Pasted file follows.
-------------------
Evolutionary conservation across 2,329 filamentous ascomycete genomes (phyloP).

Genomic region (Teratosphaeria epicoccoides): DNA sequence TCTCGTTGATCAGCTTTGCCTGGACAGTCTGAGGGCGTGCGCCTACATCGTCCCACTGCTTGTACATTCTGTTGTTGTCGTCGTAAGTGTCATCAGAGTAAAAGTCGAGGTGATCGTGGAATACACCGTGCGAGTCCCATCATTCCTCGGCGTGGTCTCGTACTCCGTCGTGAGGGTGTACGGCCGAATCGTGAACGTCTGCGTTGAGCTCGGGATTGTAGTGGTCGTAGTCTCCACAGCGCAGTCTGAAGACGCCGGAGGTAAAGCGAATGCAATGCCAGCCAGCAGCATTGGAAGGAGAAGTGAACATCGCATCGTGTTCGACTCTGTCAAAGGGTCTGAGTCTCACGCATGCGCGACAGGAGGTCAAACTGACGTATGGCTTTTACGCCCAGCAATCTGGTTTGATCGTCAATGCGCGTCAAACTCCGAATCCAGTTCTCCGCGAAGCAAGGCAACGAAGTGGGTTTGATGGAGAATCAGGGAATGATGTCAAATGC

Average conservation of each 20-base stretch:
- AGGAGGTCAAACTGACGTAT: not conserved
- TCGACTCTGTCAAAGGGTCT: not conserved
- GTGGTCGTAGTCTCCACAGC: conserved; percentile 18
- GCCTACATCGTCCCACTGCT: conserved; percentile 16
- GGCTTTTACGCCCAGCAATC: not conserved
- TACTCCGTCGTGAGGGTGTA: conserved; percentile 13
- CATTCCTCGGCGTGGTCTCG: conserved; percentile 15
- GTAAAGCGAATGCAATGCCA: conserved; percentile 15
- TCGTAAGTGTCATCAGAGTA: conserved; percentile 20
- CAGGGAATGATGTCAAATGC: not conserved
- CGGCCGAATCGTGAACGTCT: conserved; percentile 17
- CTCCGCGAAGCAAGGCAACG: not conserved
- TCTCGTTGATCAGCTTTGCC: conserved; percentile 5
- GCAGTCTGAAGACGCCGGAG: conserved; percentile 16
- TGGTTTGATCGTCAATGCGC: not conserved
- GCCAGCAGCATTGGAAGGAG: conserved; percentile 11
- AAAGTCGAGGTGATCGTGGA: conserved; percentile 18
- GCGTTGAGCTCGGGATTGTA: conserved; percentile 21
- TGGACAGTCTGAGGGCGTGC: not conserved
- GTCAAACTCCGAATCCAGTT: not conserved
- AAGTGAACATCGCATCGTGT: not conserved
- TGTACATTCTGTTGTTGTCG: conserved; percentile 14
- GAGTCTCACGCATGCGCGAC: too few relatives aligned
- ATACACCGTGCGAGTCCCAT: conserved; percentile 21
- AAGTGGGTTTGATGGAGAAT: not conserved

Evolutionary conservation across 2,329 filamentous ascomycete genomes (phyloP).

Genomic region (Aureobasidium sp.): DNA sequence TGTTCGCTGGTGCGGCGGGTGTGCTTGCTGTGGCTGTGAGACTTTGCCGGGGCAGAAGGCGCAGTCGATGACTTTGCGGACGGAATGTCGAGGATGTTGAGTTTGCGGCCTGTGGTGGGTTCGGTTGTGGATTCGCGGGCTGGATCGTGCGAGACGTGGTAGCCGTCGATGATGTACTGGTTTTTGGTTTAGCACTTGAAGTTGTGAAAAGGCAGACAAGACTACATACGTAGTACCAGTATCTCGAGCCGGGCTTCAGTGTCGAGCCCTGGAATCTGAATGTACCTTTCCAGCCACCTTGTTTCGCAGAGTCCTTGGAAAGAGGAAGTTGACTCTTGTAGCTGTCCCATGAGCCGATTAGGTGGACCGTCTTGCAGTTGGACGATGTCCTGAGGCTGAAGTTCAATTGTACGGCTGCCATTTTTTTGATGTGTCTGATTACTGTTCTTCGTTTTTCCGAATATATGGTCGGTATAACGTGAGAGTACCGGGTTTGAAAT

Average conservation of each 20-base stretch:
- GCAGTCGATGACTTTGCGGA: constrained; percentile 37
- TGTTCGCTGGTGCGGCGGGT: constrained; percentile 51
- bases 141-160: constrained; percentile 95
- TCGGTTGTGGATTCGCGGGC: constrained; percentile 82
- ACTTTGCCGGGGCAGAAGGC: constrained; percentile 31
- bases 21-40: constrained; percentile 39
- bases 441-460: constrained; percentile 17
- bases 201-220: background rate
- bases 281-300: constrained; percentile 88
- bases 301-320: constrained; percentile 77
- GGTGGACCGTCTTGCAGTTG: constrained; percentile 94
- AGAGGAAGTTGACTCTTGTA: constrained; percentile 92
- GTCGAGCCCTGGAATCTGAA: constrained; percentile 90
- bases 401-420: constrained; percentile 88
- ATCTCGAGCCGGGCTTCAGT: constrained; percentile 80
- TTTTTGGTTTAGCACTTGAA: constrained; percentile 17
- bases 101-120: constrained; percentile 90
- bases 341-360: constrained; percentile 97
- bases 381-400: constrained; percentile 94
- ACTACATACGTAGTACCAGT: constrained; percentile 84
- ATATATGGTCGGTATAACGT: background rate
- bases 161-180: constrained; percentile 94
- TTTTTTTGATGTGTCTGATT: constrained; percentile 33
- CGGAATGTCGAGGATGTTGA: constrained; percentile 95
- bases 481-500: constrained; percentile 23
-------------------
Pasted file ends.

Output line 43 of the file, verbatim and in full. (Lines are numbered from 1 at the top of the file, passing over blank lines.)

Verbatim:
- AGAGGAAGTTGACTCTTGTA: constrained; percentile 92